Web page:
PR: I can tell you the what easier than the why. I’m a teacher, my title is Professor of American Studies at Kenyon College in Gambier, Ohio. I always knew that I would teach something. It took me a while to figure out “what” and “where” and “how.” I was a good swimming teacher. I was a great camp counselor, and the Vietnam war radicalized me to realize that history was something that, if we didn’t understand it, we would never get out. So it was a sort of process of the 1960s.

CC: Let’s talk more about the 1960s. Tell me about the neighborhood you grew up in at that time.

PR: Well don’t forget, I graduated from high school in the 1960s. So, if you want my neighborhood that’s the 1950s. Do you want that?

CC: Please.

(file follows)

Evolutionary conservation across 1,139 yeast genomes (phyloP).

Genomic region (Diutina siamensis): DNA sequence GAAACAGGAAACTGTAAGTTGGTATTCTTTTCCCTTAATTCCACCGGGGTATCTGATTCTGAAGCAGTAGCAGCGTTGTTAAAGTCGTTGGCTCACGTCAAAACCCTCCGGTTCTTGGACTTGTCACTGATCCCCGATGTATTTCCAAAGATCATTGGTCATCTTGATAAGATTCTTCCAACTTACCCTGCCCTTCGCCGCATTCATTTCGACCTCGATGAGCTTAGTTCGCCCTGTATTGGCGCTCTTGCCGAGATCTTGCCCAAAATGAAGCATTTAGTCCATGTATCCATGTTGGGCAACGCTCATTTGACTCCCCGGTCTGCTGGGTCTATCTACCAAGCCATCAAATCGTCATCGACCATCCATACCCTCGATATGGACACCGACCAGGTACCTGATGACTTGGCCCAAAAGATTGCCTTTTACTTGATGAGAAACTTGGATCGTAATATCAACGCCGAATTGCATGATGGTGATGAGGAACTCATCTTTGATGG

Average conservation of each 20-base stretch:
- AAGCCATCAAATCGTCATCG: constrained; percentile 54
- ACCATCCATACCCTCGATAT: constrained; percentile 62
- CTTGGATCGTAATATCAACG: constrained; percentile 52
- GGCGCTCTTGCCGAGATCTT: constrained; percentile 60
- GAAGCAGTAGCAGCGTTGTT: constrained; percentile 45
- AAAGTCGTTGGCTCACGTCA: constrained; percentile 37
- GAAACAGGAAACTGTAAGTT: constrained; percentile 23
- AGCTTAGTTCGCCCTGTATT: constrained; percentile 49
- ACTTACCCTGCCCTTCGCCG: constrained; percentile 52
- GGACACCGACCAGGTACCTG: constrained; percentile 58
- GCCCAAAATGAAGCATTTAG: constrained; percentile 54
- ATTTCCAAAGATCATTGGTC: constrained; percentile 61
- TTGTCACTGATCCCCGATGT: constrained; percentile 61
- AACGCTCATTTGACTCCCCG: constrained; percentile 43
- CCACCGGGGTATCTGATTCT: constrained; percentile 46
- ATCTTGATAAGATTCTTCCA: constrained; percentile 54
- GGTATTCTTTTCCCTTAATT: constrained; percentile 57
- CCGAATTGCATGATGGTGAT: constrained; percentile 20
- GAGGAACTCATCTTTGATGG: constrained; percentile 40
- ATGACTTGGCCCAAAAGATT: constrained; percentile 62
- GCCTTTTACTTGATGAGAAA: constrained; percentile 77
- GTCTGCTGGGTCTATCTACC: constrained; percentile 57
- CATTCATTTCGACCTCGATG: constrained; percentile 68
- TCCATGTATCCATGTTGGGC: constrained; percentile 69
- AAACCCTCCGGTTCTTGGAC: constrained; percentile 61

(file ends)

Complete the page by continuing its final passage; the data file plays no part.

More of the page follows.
PR: I grew up in two different apartment buildings that are almost identical inside on the Upper West Side of Manhattan, which was, at the time, a pretty modest, middle class, residential New York neighborhood. My parents were public school teachers. The rich kids lived on the East Side or some of them lived on Central Park West, overlooking the park, but the rest of us. I remember exactly; we paid $120 dollars a month rent for a three-bedroom apartment. Now, that’s the scale, but nevertheless it was not out of sight for people as modest as my parents. The neighborhood was totally safe. I took the bus to school starting in second grade, which would be unheard of, I think, in New York kinds of terms. I rode a bicycle across Central Park to visit my best friend who lived on Lexington Avenue. There were crappy neighborhood stores that you shopped in, supermarket, there was even an A&P on Columbus Avenue that looked rather like a mom and pop store–forget the A&P part–but that’s what it was. You want more details?